Sainsbury profit growth driven by own-label food

By Mike Stones

- Last updated on GMT

Related tags: Tax, Investment, Sainsbury

Sainsbury boss Justin King led the retailer to claim its highest share of the UK grocery market in 10 years
Sainsbury boss Justin King led the retailer to claim its highest share of the UK grocery market in 10 years
Growth in own-label food has helped Sainsbury achieve a 2.5% rise in profits to £405M in the six months to September 29.

Underlying profit before tax climbed by 5.4% to reach £373M.

The retailer’s ceo Justin King told BBC Radio 4’s Today​ programme: “In the past six months in all of our stores – including supermarkets –​ we’ve seen strong growth in our own-label: our Sainsbury’s range but also Taste the Difference. And there’s a simple reason for that – it’s the easiest way for customers to save money without compromising on quality.”

King claimed that growth in our own-label sales were “quite a bit better than that of our competitors​.

“The growth in the market today is coming mostly from convenience stores as people shop around more often and from online as people take the convenience of doing a big part of their weekly shop that way. So we have been building those businesses for around 10 years now and that’s partly why our business is doing so well.”

Online sales

Online sales rose by more than 20%, with grocery orders regularly exceeding 165,000 a week, said the retailer.

Also, the convenience business was expanding by one to two stores each week and also experienced nearly 20% year-on-year growth.

Sainsbury claimed its share of the UK grocery market rose to 16.7% − the highest for nearly a decade.

It also posted sales, including VAT and fuel, up by 4% to £13.36bn.

King said the market remained challenging. “If you look at customer data, it will tell you that throughout the past year, they’ve remained tightly in control of the purse strings and quite pessimistic and that remains the case. What we have to do is to help them with that weekly challenge: the weekly grocery shop.”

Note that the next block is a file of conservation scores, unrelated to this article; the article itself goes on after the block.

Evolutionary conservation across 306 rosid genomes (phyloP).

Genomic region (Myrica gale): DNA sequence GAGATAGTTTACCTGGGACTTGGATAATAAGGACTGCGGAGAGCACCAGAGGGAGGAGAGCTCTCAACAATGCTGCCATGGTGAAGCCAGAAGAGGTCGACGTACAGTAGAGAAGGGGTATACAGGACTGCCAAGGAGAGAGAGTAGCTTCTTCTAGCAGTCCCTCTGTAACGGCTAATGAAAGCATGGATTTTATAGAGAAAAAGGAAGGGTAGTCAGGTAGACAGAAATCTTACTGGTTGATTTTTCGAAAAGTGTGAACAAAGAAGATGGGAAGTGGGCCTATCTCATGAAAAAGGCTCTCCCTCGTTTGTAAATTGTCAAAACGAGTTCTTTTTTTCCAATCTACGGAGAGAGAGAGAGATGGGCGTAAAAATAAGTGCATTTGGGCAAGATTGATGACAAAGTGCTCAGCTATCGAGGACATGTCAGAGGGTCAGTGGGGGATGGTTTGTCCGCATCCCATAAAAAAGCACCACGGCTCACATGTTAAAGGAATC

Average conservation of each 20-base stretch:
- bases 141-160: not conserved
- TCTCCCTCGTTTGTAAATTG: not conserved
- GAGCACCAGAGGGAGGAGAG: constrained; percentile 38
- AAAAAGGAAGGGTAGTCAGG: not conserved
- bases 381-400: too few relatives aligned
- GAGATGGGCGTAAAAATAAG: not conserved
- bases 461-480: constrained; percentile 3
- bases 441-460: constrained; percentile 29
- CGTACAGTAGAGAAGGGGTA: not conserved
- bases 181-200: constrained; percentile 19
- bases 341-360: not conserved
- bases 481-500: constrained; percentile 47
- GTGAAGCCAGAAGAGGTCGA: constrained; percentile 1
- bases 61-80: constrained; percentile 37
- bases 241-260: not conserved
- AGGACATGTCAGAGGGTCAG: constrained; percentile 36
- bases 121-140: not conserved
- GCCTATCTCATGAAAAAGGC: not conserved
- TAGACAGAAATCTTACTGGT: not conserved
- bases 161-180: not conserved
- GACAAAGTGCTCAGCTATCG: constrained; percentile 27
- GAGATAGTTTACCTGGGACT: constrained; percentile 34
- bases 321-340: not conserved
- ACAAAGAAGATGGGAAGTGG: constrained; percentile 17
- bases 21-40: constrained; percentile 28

The retailer said it was 85% of the way through the re-launch of its core By Sainsbury range. That would result in 6,500 new or improved products introduced by April 2013.

Basic earnings per share

David Tyler, chairman, said in a statement: “Sainsbury has made a strong start to the year, delivering continued outperformance in what has remained a challenging market. We have grown our underlying basic earnings per share to 15.2p, return on capital employed remains unchanged at 10.9% and our interim dividend is 4.8p per share, up by 6.7%.”

Meanwhile, City analyst Shore Capital described Sainsbury’s results as “very solid”​ and “a little above its expectations”​.

Shore’s Clive Black and Darren Shirley said: “Looking into 2012/13, we believe there is scope for Sainsbury to modestly pare back its capital investment programme, which will further support the group’s cash flow credentials. We forecast net debt/EBITDA ​[earnings before interest, tax, depreciation and amortisation] at the year end at a comfortable 1.6x.”

But if market leader Tesco began to regain share from its margin investment programme, then Sainsbury remains “the most vulnerable given the scale of trading overlap between the two groups”,​ they added.

Shore repeated its ‘hold’ advice on Sainsbury shares.


Sainsbury results – at a glance

  • Total sales (incl. VAT, incl.  fuel) up 4% to £13,365M
  • Total sales (incl. VAT, excl. fuel) up 4.1%
  • Like-for-like sales (incl. VAT, excl. fuel) up 1.7%
  • Underlying profit before tax up 5.4% to £373M
  • Underlying basic earnings per share up 9.4% to 15.2p
  • Return on capital employed was 10.9% (the same as in 2011/12)
  • Interim dividend of 4.8p per share, up 6.7%.

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